As wind moves over the body of the kite, speed differences means that the air pressure above the kite is less than the pressure below, and as a result an upward force is created called lift.  At the same time, the downward gravitational force of weight pulls the kite towards the earth.  Thrust is the forward force that propels the kite in the direction of motion.  While an airplane generates thrust with its engines, a kite must rely on wind or failing that, running by the kite flyer.  Drag is the backward force that occurs due to the friction of the air movement.

What does it take to stay in the air?

Two things must happen for a kite to stay aloft.  Continue reading

Pressure can create both diamonds and dust

pressurepressureI’ve previously blogged about how the situations of adversity can lead to opportunities for growth and development – about how pearls begin life as irritants and frustrations, and about how incredibly high heat can turn a simple clay pot into exquisite porcelain.  But as quick as I am to point out the gains that can arise from difficulties, it is also worth noting that there can also be another, not so positive, outcome.  Pressure has the ability to create both diamonds and dust.

Which leader are you?

Which is also a great metaphor for how you can choose to deal with workplace pressure situations.  The reality of today’s workplace is that pressure is a common occurrence.  How you choose to cope with the pressure will determine whether you end up a diamonds or dust.  You can either look at it face on, as a positive, as an opportunity to prove to the world what you are capable of … ergo create diamonds.  Or you can hide and hope the problem will fade away (or someone else will deal with it) and become a victim of the situation … the metaphoric equivalent of dust.

As a leader, you will encounter a vast array of pressure situations.  Continue reading

Dealing with adversity – wisdom from mom!

Dealing with adversity is a subject that I often address in my blog posts.  Two that come to mind right away are A mental approach to coping with irritants and An ageless folktale about dealing with adversity.  Here is yet another thought on this subject.

Face your adversity head-on

personfacingsun

When you turn and face the sun, your shadow will always be behind you …

Said my mom to me on numerous occasions during both my childhood and adulthood.  Her point was that the best way to deal with a problem was to address it directly.  The unfortunate reality is that as long as I tried to keep evading the issue at hand, either by skirting around it or by avoiding it completely, the shadows would also linger, and eventually the outcome would be sub-optimal.  As usual, my mom was right.  And it turns out that my mom’s counsel is not bad advice for leaders either.

The leadership journey is fraught with minefields – unexpected setbacks, difficult clients and co-workers, or just simply situations where the best-laid plans go awry.  When things go wrong, it can be tempting to retreat, to search out cover, and get out of the line of fire.  At first glance, this may not be a bad idea, since withdrawal allows you to re-evaluate and reassess the state of affairs.  But while pausing to reflect may be appropriate for the short-term, it is definitely not a long-term solution.  Continue reading

Radio interview – preventing the boomer brain drain

boomer brain drainBracing for the boomer brain drain was the title of my regular column for The Globe and Mail that published on August 6.  In it, I outlined five strategies to retain crucial institutional knowledge (and prevent corporate amnesia).

It got a fair amount of interest and positive feedback, including a call from the folks at the More than Money radio show on 770 Newstalk CHQR.  Dave Popowich and Faisal Karmali host this weekly radio program that focuses on planning for retirement, lifestyle and everything in between.  They were interested in advice I could offer on how people contemplating retirement could pass on their knowledge before departing their organizations.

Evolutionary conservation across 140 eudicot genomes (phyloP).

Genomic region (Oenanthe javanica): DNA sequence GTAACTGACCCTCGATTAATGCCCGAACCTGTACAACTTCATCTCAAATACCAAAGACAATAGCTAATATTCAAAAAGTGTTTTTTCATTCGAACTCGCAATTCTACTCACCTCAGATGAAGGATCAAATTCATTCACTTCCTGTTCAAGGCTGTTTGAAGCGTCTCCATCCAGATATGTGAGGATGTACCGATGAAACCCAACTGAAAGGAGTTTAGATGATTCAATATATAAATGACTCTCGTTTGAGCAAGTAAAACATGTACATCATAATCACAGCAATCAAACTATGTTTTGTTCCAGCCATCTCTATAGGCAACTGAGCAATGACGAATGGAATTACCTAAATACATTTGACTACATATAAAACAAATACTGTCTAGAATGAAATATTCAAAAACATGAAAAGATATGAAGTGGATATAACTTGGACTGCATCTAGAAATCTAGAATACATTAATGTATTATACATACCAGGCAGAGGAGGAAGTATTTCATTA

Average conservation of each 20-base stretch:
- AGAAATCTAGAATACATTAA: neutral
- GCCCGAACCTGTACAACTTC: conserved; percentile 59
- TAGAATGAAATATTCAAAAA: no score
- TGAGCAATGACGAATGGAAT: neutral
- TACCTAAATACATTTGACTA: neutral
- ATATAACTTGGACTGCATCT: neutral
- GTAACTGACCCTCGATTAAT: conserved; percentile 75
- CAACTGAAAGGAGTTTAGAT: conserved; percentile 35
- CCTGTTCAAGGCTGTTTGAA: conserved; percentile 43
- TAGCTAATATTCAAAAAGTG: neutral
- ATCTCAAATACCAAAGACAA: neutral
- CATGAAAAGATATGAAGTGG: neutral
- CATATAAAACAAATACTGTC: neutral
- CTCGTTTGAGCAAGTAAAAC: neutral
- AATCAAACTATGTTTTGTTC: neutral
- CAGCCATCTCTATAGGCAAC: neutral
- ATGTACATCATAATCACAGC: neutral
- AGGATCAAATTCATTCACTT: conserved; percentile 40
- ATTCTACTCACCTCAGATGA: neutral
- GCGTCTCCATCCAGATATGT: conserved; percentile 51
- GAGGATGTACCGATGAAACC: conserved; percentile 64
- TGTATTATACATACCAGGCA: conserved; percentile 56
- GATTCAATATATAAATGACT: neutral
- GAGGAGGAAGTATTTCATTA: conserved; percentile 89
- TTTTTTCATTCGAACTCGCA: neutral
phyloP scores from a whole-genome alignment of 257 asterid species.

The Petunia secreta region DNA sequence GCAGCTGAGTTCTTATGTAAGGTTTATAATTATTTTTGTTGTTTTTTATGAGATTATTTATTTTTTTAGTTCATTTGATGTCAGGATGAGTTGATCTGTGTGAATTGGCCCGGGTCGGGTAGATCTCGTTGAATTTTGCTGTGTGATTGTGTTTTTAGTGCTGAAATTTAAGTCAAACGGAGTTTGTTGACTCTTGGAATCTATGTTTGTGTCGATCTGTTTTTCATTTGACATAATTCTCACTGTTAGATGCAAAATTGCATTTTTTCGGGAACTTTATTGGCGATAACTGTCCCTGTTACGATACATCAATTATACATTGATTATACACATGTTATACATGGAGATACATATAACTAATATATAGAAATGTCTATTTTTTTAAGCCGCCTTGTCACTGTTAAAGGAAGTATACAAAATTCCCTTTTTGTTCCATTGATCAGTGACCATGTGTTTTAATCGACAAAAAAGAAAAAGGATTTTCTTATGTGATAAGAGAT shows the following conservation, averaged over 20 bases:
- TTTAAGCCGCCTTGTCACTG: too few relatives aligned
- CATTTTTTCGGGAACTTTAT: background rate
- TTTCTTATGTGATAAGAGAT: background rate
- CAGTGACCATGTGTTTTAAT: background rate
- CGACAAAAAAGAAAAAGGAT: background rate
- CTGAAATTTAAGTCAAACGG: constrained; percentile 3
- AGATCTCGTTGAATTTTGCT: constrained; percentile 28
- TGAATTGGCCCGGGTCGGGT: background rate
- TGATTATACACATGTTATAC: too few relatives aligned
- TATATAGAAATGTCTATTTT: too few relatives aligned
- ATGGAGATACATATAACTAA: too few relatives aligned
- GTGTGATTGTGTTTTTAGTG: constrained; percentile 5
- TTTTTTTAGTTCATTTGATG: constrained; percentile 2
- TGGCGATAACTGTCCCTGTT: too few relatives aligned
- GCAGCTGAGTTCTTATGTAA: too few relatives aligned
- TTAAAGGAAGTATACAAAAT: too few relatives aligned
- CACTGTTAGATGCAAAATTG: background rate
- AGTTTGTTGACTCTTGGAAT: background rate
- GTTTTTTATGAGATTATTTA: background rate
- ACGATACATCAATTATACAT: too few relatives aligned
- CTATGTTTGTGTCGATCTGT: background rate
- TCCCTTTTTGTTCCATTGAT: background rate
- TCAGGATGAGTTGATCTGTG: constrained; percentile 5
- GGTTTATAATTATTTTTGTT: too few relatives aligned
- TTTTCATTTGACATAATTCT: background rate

Transferring knowledge wealth at retirement

Here is the link to my segment in the podcast of their show on August 18; the entire segment lasts about 10 minutes.

https://omny.fm/shows/more-than-money/mtm-aug-17-seg-4

What advice do you have to offer to add to what I shared on the show?  Are you contemplating retirement and find yourself in a similar situation?  Or have you experienced a situation where this “ boomer brain drain” was not recognized, and key people left the organization with critical information about processes and relationships?  Please share your perspectives by adding a comment below.

Bracing for the boomer brain drain

As the last of the Boomers move through their 50’s and beyond, those who elect to take early retirement often take decades of tacit knowledge with them.  This boomer brain drain – the loss of undocumented, intuitive experiential information about people, business processes and informal procedures can leave huge gaps in an organization’s cumulative intelligence.

The boomer brain drain can cripple your company

This corporate amnesia can cripple a company, so if you’re a leader, it’s up to you to actively identify and work to mitigate this possibility.  And the time to do it is now, well in advance, and not just in the months and weeks before a key employee is due to leave.  In my latest column for The Globe and Mail, I offer five strategies to brace for the boomer brain drain, and retain crucial institutional knowledge.

Bracing for the boomer brain drain

Bracing for the boomer brain drain

Continue reading

Great service recovery from the Delta Burnaby!

When it comes to keeping your customers and clients happy, things don’t always go according to plan.  Stuff happens … deliveries are delayed, products don’t work exactly as intended, and your service falls short in one or more areas.  So, no matter how hard you try, the unfortunate truth is that things will go wrong!  Which is why I’ve always said that it’s not bad customer service that makes or breaks an organization, it’s the quality (or lack) of thdeltacardeir service recovery that makes the difference.  It’s how your staff react and respond to a customer’s problem or complaint that will decide whether you now have a disgruntled customer (who will likely tell many more via social media) or a raving enthusiastic fan.  I have blogged in the pdeltafruitplateast about how some companies don’t understand this fundamental reality of service recovery, most recently when writing about the Royal Bank.

But in today’s blog post, I want to go in the other direction – I want to tell you about an organization, and more specifically, one of their employees, who gets it!   Samantha Scott is the Guest Services Manager at the Delta Hotel in Burnaby BC, my hotel of choice when I work in the Vancouver area.  And something happened last week that reinforced why I choose to stay at this hotel, again and over again.

Is there a gym above me?

At about 9 PM on Tuesday night, an endless racket began in the room above me.  It sounded like my room was placed directly beneath a gym – I could hear furniture moving, what I thought were weights being dropped, and what seemed like an endless skipping rope, thumping against the floor.  Eventually, shortly after 10 PM, I called the front desk, and Samantha answered the phone. Continue reading